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Favorable IRS Ruling Allows Substitution of Assets in GRAT

In Private Letter Ruling 200846001, the IRS ruled favorably for the
taxpayer with regard to a Grantor Retained Annuity Trust, or “GRAT,”
that contained a provision allowing the grantor, or creator of the
trust, to substitute assets of the GRAT for other assets of equivalent

A Grantor Retained Annuity Trust is a “freeze” technique used by
individuals with taxable estates.  Assets that are expected to
appreciate in value are contributed to a grantor trust.  A grantor
trust is a trust that is disregarded for income tax purposes – meaning
it is treated as the alter-ego of the taxpayer.  Because the grantor
trust is disregarded for income tax purposes, there is no recognition
of gain when the assets are transferred to the GRAT.  The grantor
retains a beneficial interest in the GRAT, thus the name Grantor
Retained Annuity Trust.  The beneficial interest comes in the form of a
series of payments, or an annuity, that will be paid back to the
grantor.  At the end of the annuity term, any remaining assets in the
GRAT are distributed, either outright to or in trust for, the remainder

Let’s look at a simple example of how this might work in order to
see the estate planning benefits.  A taxpayer creates a start-up
business that is currently valued at $1 million.  The taxpayer expects
the value of the business to explode in the future.  For purposes of
this illustration we will assume a 20% growth rate.  The taxpayer
transfers the business to a GRAT with a five-year term.  As part of the
transaction, the taxpayer will receive a $222,109 annuity payment for
each of the next five years.  Given that this is a start-up company,
this payment would probably be paid by returning some of the stock of
the start-up company to the taxpayer each year.  Using a formula
provided by the IRS, we can calculate that the present value of the
five payments of $222,109 is $1 million.  Because the present value of
what the taxpayer gets back is equal to what the taxpayer put into the
GRAT, there is no gift tax to be paid as a result of the transfer.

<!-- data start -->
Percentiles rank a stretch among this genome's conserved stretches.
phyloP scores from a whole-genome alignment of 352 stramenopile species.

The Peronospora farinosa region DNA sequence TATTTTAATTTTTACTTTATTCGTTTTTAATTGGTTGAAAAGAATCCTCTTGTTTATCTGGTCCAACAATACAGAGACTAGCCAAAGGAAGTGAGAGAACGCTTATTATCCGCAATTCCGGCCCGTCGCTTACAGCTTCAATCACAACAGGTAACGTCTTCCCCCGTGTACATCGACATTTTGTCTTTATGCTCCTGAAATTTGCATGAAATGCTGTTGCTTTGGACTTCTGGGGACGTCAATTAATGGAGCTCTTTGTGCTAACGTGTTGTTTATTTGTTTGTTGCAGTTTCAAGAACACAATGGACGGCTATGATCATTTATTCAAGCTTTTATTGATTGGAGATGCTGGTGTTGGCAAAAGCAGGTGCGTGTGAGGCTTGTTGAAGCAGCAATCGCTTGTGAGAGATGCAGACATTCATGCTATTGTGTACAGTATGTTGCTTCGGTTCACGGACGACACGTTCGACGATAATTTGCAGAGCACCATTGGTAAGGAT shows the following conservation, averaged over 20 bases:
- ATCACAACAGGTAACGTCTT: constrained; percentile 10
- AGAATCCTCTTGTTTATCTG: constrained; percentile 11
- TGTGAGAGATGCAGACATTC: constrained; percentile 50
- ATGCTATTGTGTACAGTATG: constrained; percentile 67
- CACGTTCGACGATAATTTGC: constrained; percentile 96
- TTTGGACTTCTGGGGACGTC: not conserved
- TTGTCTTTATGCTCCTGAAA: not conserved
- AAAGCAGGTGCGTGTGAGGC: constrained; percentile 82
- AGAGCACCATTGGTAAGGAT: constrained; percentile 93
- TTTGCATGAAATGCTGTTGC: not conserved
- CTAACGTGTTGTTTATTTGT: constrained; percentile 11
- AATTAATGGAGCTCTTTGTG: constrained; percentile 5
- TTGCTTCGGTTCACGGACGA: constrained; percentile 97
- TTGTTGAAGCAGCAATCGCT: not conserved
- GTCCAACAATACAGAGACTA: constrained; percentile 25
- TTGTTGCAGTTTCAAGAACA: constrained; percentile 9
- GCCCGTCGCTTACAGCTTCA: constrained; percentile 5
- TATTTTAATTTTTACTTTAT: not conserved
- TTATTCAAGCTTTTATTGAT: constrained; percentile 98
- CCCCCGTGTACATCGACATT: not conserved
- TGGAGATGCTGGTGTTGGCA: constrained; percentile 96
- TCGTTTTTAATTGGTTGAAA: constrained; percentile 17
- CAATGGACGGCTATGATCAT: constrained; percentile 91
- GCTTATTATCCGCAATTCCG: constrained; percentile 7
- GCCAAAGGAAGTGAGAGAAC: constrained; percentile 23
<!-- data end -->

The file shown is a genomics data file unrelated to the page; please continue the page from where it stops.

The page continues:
However, if the company does in fact increase in value by 20% annually,
the value of the remaining stock at the end of the five-year period
would be $835,477.  The taxpayer would have frozen the value of the
assets contributed to the GRAT, effectively getting the $835,477 out
free of gift tax.

An advantage of the “zeroed-out” GRAT (this is a GRAT where no gift
tax is owed) is that it is a “no harm, no foul” planning strategy in
the event the assets do not appreciate as anticipated.  This is
especially important in our current uncertain economic environment. 
Had the start-up business in the example turned out to be a bust, there
would be no loss to the taxpayer since there was no use of gift tax
exemption to shelter the failed gift.

The taxpayer in PLR 200846001 wanted to contribute the shares of two
separate companies to the GRAT.  The GRAT contained a provision
allowing the grantor to substitute trust assets for other assets of
equivalent value. This provision, which is defined under IRC § 674, is
commonly used to make a trust a grantor trust for income tax purposes. 
In order to qualify as a GRAT, there must be a provision in the GRAT
prohibiting additional contributions to the trust after its formation. 
The taxpayer desired to contribute the stock in two publicly traded
companies on the initial funding of the GRAT, but retain the right in
the future substitute shares of company 1 for an equivalent value of
shares of company 2 or shares of company 2 for an equivalent value of
shares in company 1.  The taxpayer’s advisors were concerned that while
the right to substitute assets is not a problem for income tax purposes
under IRC § 674, it might cause the GRAT to be disqualified under IRC §
2702, or cause inclusion of the GRAT assets in the grantors estate
after death under the provisions of IRC §§ 2036 or 2038.  The IRS ruled
that the substitution of assets would not disqualify the GRAT under IRC
§ 2702, or cause inclusion under IRC §§ 2036 or 2038.

A GRAT is a very powerful planning tool for individuals with taxable
estates, especially those individuals who have or plan to use their
lifetime $1 million gift tax exemption amount on other planning
strategies.  It is a freezing technique that allows the future
appreciation of assets to be removed from the estate of the taxpayer at
little to no cost.

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